Are all airlocks created equal?

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stickman

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@BMarNJ be careful when topping with commercial wine, many of the typical daily drinking wines contain some residual sugar, it's not a problem when your wine was just put into the secondary, but when your wine has already aged 6 or 9 months, it is possible to see some unexpected CO2 release maybe a couple of weeks after topping.
I'm not saying to not use commercial for topping, I've used it many times, but just be aware of the possibility that it contains some residual sugar, you can't always tell by taste.
 

mainshipfred

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@BMarNJ be careful when topping with commercial wine, many of the typical daily drinking wines contain some residual sugar, it's not a problem when your wine was just put into the secondary, but when your wine has already aged 6 or 9 months, it is possible to see some unexpected CO2 release maybe a couple of weeks after topping.
I'm not saying to not use commercial for topping, I've used it many times, but just be aware of the possibility that it contains some residual sugar, you can't always tell by taste.
Good point, commercial wines with residual sugar are probably sterile filtered to prevent fermentation.
 

Johnd

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The twist definitely works when they’re stubborn. Ya gotta cork screw that sucker into that bunghole. Just a little extra convincing helps if they aren’t into it at first.

However I do have one vessel that refuses to accept it.

*i really do lol. It’s a 34L demijohn which has an odd sized opening and taper. Smaller than large demis and PET, —closer to #9 barrel bung but all depends on the taper.
Only the solid rubber style bungs stay in that. The friction of the rubber holds it down. (Not sure what type of rubber that is) But any type of silicon refuses to hold (nothing to do with pressure)

The universal style silicon bungs have similar friction, however no size fits the damn thing. I would go and check my wine and notice the bung would be sitting loose. Maybe sealed maybe not. Still trying to find ideal stoppers for it.
Maybe you could try a expandable mechanical plug like we use in boats, something like this: https://www.grainger.com/category/plumbing/pipe-tubing-and-fittings/pipe-and-tubing-accessories/pipe-and-test-plugs?attrs=Nominal+Size|1-1/4"&filters=attrs

If you could find the right size, it may help solve the issue, I'm unsure if neoprene rubber is a proper material for the application, but it doesn't touch your wine.............
 

Rice_Guy

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A water column air lock will always be capable of sucking into the container. The difference in height between the two sides is a measure of how much pressure or vacuum, therefore if it is an inch you will have about .1 Kia pressure or vacuum , , , maximum!
Yes to your question, there will be some oxygen transport through the liquid, not likely significant with a good size carboy. With smaller containers it will have a higher percentage effect.
Good observation
When I go to top up the barrel after 3 weeks or so and pull the solid silicon bung off the barrel there is a large sucking sound as the evaporated water has created a vacuum in the barrel , , if I used a three piece or S shaped, add water type of airlock, would that vacuum in . . . I suspect the answer is yes, but it must not be significant. Looking forward to , , , and other’s thoughts.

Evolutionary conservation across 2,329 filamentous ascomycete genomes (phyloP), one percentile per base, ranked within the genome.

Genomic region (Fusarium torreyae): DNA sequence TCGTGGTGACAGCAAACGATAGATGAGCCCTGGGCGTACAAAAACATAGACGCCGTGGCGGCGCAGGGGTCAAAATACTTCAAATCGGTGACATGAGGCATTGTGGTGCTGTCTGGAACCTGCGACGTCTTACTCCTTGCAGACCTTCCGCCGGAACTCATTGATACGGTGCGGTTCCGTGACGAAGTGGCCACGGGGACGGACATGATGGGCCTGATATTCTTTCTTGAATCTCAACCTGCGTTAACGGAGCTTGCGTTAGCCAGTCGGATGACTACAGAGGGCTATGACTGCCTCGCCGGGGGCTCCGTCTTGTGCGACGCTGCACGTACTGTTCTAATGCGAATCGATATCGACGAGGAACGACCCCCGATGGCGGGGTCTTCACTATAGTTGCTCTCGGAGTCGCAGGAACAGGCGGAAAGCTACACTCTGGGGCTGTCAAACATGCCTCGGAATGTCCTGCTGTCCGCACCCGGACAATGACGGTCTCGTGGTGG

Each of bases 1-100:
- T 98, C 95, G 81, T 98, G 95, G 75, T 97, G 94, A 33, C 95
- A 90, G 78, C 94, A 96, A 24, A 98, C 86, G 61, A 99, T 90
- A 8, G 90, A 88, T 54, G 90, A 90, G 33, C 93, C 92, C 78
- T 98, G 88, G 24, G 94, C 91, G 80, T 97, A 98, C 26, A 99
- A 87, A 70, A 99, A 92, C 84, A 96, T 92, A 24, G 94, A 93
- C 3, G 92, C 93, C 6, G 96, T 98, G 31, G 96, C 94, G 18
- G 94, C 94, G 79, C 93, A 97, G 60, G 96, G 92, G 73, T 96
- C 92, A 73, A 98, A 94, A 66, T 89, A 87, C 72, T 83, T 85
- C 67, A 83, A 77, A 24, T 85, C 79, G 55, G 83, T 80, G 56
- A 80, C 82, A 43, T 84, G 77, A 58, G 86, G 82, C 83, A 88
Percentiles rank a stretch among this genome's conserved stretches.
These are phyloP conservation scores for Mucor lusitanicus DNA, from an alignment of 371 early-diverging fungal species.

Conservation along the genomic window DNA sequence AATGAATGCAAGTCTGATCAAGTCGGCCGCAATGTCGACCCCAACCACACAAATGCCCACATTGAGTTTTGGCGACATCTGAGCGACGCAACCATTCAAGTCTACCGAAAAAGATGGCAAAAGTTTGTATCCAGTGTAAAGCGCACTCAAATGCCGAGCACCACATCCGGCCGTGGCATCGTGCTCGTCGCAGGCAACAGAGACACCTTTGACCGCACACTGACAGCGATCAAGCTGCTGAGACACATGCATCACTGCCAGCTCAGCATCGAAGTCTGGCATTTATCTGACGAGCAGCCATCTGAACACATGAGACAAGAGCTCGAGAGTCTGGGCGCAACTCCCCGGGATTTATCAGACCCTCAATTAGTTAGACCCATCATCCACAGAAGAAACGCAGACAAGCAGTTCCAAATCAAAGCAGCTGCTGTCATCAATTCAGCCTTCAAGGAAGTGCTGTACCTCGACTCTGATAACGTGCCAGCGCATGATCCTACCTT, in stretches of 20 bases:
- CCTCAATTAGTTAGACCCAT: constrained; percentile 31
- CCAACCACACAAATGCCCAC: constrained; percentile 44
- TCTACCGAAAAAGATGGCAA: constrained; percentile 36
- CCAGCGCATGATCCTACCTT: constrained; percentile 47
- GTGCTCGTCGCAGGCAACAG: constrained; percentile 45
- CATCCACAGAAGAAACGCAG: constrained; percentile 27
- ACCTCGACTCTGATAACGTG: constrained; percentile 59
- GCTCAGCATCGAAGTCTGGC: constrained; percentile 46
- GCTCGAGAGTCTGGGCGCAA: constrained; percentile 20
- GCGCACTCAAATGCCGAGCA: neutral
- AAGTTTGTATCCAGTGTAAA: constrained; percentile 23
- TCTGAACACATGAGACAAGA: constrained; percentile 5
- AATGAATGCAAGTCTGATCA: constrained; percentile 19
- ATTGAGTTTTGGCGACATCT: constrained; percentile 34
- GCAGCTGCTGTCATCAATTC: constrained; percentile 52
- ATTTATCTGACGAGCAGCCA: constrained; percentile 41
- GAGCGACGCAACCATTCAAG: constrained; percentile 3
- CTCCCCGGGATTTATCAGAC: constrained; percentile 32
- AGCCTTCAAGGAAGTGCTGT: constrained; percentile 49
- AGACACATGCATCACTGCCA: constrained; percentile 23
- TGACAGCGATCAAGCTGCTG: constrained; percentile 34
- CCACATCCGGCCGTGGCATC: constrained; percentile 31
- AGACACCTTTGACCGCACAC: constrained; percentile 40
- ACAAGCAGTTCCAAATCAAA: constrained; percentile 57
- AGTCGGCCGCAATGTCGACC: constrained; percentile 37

I have some flexible plastic containers that I run with a 1 or 0.5 Kia check valve, (ie like Steve puts into a head space eliminator)
Silicone bungs seem good but have never tried to measure pressure or vacuum. For me silicone is as good as it gets. The hollow shell style always slips out so I don’t use em long term. The white rubber are good when new but harden when exposed to SO2 or 2 years old or have dust on them.
I use solid corks on things that are over 9 months.
One time I ran a big mouth bubbler wound up with a silicone funnel that fit the opening and some kind of light air lock on top of that. , , , summary, silicone especially clean new silicone always is effective.
If I had vacuum on a barrel I would ask what could I do to slow the effect, this is why god invented high humidity wine cellars.
 
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BMarNJ

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The other thing that you can try is drying off the bung and the inside neck of the carboy, then twisting the bung as you push it down in place. Even my vented bungs will pop up if the neck / bung is wet, due to the slippery nature of the silicone and taper on the bung. A reproduction from the past: "Nobody likes a wet, slippery bung hole."
@Johnd, I've learned that drying trick from this forum and use in on my pool gizmos with PVC (if you have a pool you know what gizmos are). So much of what I’ve learned from pool maintenance, cheese making and wine making overlap. Lots of chemistry and lots of patience.
 

buzi

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How about this? If you have properly sealed your barrel, as the"angels share" leaves the barrel thought the staves and wood, it leaves a vacuum behind.

However, I typically leave my new wine in the garage for a few months. By the time it gets to the basement and warms up I typically have a 6 or 6.5g carboy or two that expands and pushes up into the airlock. It seems a little more expansion than the 25mls... So I could see between temp flux and atmospheric pressure how a vacuum could form in a Barrel. Thoughts?
 
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